The photo was taken near Venus Street. Large trees in the top right of the picture on the far shoreline mark Beilby’s farm.

We are always looking for both new images & documents. Also new members to help us.

What’s with those gate posts?

The Pine Lodge gate posts

Sitting on seven acres at the comer of Ramsey Parade and Scarborough Street, Pine Lodge was built in 1930 and demolished in 1985. Almost everything about Pine Lodge was notable. If it still existed, it would be the prime historic building in Inverloch, yet its fame goes far beyond Bass Coast & Gippsland. The story of its origin, its structure, its architecture, the people who stayed there and the man who ran it, built it and during the Great Depression saw a vision for it, is the story of legendary quality, worthy of any notable Victorian inclusion.

More on the history of Pine Lodge…

Amazon Shipwreck at Inverloch in 1863

Site investigation undertaken at Inverloch Surf Beach during Nov — Dec 2018 by Heritage Victoria.

Dr Maddy McAllister has completed her report on this heritage project and provided the following copy to the Society.

Click here for more information…

The remains of the Amazon shipwreck at Inverloch are visible during very low tides.
(Source: Heritage Victoria)


Newsletter #258, September 2021

A summary of important dates and activities during the 19th & 20th Centuries.

Originally called ANDERSON INLET, Inverloch was proclaimed a town on the 8th. February 1886 by the Governor of Victoria – Sir Henry Brougham Loch.

Map of Kirrak, compiled by F.S. Hilcke, August 1893.
The central township of Inverloch situated at the shallow entrance to Anderson Inlet, in the Parish of Kirrak, in the Counties of Mornington and Buln Buln.
It shows how much the coastline has changed especially around Point Smythe over the years.

It is believed that the origin of the name Inverloch is Scottish, for there were many settlers from Scotland living and settling in the area at the time. Loch means ‘lake’ whilst Inver is a Gaelic word meaning ‘at the entrance’.

The Koo-We-Rup swamp was almost impassable in Victorian times, restricting any road or rail development. The Strzlecki mountain range also offered great difficulties into entering the coastal region of South Gippsland, hence the great use of coastal shipping.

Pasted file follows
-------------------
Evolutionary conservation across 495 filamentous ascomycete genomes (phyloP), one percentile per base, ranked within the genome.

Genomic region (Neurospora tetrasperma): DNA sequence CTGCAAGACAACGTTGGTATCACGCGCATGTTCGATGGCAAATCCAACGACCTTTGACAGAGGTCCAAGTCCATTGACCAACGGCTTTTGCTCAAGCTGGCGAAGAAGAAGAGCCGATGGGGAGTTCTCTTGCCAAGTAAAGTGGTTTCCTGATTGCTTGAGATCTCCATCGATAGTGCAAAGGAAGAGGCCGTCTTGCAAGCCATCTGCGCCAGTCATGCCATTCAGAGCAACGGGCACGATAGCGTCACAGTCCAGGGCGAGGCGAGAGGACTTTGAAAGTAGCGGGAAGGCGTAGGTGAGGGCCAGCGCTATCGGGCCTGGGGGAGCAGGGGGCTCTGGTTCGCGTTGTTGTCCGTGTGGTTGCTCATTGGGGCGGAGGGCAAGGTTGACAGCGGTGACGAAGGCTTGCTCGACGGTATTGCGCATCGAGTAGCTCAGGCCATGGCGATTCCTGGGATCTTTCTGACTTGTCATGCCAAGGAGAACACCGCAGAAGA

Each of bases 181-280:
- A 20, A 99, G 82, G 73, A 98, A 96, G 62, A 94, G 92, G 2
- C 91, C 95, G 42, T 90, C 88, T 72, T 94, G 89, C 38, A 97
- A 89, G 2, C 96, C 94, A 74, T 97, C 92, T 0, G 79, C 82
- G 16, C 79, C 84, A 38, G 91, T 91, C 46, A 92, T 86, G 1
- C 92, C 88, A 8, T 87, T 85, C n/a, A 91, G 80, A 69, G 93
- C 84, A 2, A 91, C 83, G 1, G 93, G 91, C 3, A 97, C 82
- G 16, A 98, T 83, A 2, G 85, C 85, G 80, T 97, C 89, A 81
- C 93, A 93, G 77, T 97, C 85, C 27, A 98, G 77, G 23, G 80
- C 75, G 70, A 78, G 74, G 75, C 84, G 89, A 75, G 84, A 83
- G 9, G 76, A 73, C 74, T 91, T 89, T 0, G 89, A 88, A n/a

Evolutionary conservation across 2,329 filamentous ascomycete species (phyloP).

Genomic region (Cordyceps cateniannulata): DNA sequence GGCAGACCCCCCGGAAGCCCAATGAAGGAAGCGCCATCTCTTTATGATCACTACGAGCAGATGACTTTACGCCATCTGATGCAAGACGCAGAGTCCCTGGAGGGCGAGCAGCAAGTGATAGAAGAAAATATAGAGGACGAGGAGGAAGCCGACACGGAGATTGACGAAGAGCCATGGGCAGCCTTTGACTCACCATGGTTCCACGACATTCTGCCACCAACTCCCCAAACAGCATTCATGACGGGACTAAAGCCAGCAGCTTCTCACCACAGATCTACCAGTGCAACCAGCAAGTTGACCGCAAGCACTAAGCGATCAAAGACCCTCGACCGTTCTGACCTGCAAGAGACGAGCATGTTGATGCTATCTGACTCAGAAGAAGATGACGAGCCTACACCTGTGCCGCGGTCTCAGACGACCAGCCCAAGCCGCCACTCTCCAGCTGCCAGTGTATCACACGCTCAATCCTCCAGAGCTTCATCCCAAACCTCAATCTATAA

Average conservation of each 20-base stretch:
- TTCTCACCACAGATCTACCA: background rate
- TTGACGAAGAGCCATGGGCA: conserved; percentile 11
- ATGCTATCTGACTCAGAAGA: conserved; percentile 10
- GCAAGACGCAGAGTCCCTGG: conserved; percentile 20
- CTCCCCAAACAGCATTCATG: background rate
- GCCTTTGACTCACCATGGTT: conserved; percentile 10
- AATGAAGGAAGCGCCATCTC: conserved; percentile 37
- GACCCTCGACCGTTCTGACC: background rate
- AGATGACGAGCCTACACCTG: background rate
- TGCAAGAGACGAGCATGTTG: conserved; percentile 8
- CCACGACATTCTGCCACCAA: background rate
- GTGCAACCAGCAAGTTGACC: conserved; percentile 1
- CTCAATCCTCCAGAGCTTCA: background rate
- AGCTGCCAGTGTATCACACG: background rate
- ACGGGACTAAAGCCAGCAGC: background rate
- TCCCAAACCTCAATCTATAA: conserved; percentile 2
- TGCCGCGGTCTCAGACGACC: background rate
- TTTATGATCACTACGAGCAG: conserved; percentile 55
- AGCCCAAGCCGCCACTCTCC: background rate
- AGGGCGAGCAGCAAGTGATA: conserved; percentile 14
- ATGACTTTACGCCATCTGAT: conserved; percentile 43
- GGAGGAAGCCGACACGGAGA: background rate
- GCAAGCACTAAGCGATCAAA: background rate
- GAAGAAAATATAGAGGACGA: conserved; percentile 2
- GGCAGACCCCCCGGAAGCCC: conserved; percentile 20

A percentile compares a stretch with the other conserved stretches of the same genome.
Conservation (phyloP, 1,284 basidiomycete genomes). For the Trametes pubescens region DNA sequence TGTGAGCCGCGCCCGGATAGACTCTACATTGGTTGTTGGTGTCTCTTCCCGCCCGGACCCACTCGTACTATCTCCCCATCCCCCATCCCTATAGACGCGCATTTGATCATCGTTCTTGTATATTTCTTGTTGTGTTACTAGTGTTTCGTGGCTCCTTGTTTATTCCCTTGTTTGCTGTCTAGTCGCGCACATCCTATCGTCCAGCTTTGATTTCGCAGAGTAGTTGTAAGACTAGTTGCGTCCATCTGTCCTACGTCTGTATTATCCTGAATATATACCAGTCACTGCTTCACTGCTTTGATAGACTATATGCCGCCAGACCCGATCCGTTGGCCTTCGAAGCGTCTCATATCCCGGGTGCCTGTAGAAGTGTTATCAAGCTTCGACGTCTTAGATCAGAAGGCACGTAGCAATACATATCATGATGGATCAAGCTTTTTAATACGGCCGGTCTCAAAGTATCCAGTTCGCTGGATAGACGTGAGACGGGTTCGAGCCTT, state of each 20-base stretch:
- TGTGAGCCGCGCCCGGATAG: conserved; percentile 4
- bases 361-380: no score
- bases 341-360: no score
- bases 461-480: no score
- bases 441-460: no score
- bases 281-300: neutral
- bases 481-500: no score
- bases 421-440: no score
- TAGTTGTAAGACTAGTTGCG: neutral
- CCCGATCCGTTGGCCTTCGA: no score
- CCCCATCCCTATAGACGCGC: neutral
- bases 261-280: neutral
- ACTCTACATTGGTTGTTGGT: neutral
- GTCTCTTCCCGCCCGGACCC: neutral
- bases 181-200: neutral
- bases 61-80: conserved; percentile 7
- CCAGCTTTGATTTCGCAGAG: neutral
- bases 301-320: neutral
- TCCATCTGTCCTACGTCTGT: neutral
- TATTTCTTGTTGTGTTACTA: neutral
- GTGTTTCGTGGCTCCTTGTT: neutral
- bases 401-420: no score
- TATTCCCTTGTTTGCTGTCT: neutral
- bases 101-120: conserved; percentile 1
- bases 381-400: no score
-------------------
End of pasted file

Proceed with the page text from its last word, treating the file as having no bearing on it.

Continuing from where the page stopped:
Land development and use began well before the proclamation of Inverloch as a town. By 1869 George Black owned or rented huge areas of land from what is now the township of Bass right down to Cape Liptrap, and into the Strzlecki Ranges. In 1874 the first land purchased in Inverloch was sold to George Wrigley. It covered a large area ranging from Ullathornes Road to A’Beckett Street and down to Toorak Road.

1876 saw a “choice little pocket of 260 acres of rich flats in Pound Creek, with a frontage to
Anderson Inlet” sold to the Henderson brothers.

Hay making, Pound Creek. Early 1900s

In 1880 the 31 tonne carrying capacity trading ketch RIPPLE was registered in Melbourne to trade to Anderson Inlet.

Built 1872 at Davistown, Brisbane Water, near Gosford NSW, by ship builder Benjamin Davis.
Plied between Inverloch and Melbourne from the 1800’s tom 1929

In September 1883 the Anderson Inlet Post Office was opened. The mail was brought by ship and also carried on pack-horse from Mirboo North.

The old post office sat snugly to the left of Holmes’s grocer and baker shop. It is a small extension, poking out from the front of the residence. The old GR sign at the top, along with the other signs, give an old-fashioned charm to the structure.

1886 Anderson Inlet school classes began in a Mr. Laycock’s building near the corner of Alma and Scarborough Streets. The teacher was shared with the Pound Creek School.

1887 saw materials for the building of the Great Southern Railway delivered to Maher’s Landing, which was then hauled by bullock wagons to Leongatha and Koonwarra, ready to build the line to Foster and Yarram.

In 1888 the Anderson Inlet Cemetery was established when four hectares were reserved by the Lands Department. The first interment was in 1891.

On the 1st. December 1889 Anderson Inlet was renamed INVERLOCH.

The township of Inverloch was transferred from the Shire of Alberton to the Shire of Woorayl in 1890.

1897 saw the Inverloch Mechanics Institute and Library built by public fund raising.

Inverloch Mechanics Institute c. 1970 (going by the Holden station wagon out front). There was a map of Inverloch above the front entrance doors. The building burnt down in July 1978 and, like almost all of Inverloch’s early buildings, is now lost.

The start of the new century in 1900 saw a flurry of development for the town. A Racecourse was established at the northern end of Cuttriss St. The first meeting attracted 500 people and was followed by a Grand Ball at the Inverloch Esplanade Hotel. A Rifle Range was also established across Screw Creek to Townsend Bluff, seen as an essential activity, with the South African Boer War not going as wished.

Street lighting was introduced with gas lamps at the jetty, between there and the Esplanade Hotel, and another at the top of A’Beckett St outside Neil’s Hotel.

The property known as ‘The Cliffs’ on the Bunurong Road just past the RACV, was built for Mr. E.G.Fitzgibbon. the Town Clerk of Melbourne. It is still there!

A Mr. W.H. Ferguson discovered two fossilized dinosaur bones at Eagles Nest.

The Inverloch Rocket Brigade started regular practices with their rescue equipment, fired out to a ship in distress. No ship or boat ever required the Victorian equipment to save a life. The Rocket Shed on the Esplanade, sitting behind the recreation of the Ripple boat is still in outstanding condition, complete with a model of the old equipment, plus diagrams of how it all worked.

In 1902 permission was received to erect beach bathing boxes at the foot of Abbott St.

February 1906 saw the original wooden Catholic Church opened and blessed by Dean Coyne.

1908 brought Inverloch better communication when telephone lines were connected. 1908 also saw regular and reliable steamships providing a good service for the town – such names as Despatch, Wyalla, Moonah, Ellen and Manawatu became regular names to all citizens of the town.